That was my biggest takeaway—just how much of being a female is performing for others, and how this woman Anna is literally an actress.
Right, right. Susan Sontag said this amazing thing which I found when I was starting to work on the blog: “To be a woman is to be an actress.” So you totally nailed it in this question of performance. The amount of performance of what your standard fare woman in culture has to do to be acceptable.
What experiences that Anna has in the film have you also experienced or witnessed in the lives of other women you know? Did you pull anything from your own life to build her character and her storyline?
So much, and it’s embarrassing, but I feel it’s important to be honest about it. I mean it’s ironic because I’m not an actress at all, I’m a horrible actor and I didn’t go to film school; I studied in art school and my background is in much more experimental work, so it took me a while to figure out what I was so obsessed with. I started realizing that I was putting a lot of my personal issues into her life, but hers on a much bigger landscape, and hers were much more dramatic. So I had some really serious autoimmune diseases, which I think emerged because I was pushing myself too hard, and I got into a place in my early 40’s where I was like, “Ok, so I have a real job, I can make a living, I have had some recognition in the teeny spaces of the film world that I occupy. I’m doing okay, and yet I’m struggling with autoimmune diseases, I don’t have a child,” you know? It sounds like a cliché, but that typical New York “What the fuck have I done with myself?” question. And the fantasy of rewriting your life, of thinking what if I walked away from everything. Is that an escape route? Kind of like hoping we can impeach Trump, like a lazy escape route where I don’t want to do the work. I mean how amazing would that be if I just walked off my own set. So, I played that out with her and in particular, figuring out the ending for her was really hard. So how do I answer this question, “Can you change?” Because that’s really what the question is. You know, this is your typical indie fare Sundance film, and your character would realize something at the end and change. So I had a lot of questions about, can you change, how fast do you change, can someone at 40 change? So, there you go.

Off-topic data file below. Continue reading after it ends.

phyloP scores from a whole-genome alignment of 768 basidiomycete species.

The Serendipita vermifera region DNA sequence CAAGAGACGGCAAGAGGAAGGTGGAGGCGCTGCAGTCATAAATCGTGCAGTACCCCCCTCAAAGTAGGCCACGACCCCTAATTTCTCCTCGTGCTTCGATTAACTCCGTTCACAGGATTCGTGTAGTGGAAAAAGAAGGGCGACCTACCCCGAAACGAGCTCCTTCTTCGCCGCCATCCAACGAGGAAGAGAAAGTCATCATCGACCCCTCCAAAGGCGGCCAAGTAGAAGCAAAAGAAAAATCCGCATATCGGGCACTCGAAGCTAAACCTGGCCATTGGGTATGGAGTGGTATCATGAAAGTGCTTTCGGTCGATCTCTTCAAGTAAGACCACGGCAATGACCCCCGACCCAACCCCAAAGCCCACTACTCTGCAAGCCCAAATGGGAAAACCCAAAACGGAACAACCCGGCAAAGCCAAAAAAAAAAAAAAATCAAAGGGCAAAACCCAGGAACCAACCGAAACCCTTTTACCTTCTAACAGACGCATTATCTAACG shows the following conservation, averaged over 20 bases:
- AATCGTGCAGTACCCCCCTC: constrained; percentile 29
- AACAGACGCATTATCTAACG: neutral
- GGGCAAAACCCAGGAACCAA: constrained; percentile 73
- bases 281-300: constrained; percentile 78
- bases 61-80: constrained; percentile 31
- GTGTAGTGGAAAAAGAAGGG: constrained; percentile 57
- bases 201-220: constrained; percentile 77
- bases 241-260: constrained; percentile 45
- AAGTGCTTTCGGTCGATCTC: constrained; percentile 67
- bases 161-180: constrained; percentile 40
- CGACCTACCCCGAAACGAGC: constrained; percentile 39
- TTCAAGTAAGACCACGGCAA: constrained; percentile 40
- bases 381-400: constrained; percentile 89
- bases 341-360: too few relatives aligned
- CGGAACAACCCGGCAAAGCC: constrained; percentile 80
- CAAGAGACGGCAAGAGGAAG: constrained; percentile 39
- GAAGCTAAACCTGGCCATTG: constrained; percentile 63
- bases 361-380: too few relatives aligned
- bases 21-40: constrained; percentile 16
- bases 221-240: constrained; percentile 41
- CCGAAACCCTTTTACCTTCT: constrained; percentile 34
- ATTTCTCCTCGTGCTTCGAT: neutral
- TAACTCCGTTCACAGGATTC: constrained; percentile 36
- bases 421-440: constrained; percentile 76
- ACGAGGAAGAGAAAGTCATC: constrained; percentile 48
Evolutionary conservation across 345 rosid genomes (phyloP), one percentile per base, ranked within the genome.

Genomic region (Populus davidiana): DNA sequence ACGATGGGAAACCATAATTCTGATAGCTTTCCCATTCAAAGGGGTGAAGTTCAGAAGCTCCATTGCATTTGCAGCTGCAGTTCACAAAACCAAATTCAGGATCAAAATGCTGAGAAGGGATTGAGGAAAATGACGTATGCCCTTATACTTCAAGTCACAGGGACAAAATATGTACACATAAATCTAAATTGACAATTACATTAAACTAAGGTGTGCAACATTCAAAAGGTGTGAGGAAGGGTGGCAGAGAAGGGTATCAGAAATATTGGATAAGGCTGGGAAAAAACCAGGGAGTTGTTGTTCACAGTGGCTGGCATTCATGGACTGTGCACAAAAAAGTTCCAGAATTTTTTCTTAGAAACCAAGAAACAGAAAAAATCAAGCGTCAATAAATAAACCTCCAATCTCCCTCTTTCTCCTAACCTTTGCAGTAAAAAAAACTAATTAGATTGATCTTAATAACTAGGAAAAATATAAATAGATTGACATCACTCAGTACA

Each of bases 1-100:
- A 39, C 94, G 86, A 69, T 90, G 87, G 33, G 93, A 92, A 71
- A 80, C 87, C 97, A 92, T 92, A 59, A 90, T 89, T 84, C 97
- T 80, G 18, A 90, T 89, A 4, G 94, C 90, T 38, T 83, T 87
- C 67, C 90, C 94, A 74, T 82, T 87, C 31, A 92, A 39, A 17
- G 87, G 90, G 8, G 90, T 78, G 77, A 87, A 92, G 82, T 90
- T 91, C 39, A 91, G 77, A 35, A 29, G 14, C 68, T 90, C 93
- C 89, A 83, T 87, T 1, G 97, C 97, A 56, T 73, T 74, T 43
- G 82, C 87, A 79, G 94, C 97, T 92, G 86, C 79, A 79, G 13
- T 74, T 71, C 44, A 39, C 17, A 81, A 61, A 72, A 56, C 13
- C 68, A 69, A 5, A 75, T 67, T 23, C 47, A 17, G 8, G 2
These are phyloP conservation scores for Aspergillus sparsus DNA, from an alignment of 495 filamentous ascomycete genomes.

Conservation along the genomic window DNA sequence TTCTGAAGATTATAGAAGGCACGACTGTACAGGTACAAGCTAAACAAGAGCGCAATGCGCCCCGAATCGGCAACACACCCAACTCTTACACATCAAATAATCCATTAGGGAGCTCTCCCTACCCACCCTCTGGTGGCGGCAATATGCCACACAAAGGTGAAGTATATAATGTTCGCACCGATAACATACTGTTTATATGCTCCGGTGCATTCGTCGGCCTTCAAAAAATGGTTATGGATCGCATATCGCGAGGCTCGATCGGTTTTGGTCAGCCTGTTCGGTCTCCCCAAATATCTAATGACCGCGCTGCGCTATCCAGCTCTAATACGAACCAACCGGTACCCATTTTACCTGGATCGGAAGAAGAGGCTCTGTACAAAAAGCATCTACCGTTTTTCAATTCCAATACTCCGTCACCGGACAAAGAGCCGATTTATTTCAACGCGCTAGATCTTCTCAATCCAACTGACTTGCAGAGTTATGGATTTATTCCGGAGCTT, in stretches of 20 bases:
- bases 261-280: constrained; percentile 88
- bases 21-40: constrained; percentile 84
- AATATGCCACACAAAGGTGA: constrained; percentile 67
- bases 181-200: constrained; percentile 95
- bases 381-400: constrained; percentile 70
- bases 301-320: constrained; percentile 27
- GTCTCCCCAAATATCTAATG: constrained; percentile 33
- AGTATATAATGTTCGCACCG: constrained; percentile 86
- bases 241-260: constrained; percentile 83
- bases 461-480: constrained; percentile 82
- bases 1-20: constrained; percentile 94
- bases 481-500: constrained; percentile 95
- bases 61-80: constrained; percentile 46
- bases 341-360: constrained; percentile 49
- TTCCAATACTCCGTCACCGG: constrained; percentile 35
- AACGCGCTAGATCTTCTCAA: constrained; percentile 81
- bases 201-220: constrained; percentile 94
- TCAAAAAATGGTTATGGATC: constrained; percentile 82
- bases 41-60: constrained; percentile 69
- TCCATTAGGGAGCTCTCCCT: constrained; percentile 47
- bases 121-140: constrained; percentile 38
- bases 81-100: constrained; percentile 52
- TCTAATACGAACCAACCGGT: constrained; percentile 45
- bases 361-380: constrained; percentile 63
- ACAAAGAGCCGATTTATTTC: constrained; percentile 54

Do you feel like if you seal her fate too much, your fate is also sealed? Do you feel that closely tied to the character?
Well, it’s interesting, I talk to my students about this in screenwriting classes a lot, that when you first start writing about your characters, they’re all going to have your voice—the cadence, the rhythm, the point of view, the psychology, it takes work. And at a certain point, I really wanted to separate myself from Anna, which meant researching actresses and really learning from them. Why do you act? You know, it’s such a vulnerable, intense thing, to put your body and soul in front of other people all the time, on screen, and to trust other people that it’ll be okay, that the truth you’re looking for in your role will work. So, I had to find a way as a writer and director, to be honest to the ideas I was thinking about, but infusing them with the truth of the character, too. So, I’d say it’s somewhere in between. I’ll say the ending is honest, but that’s the most I’ll say.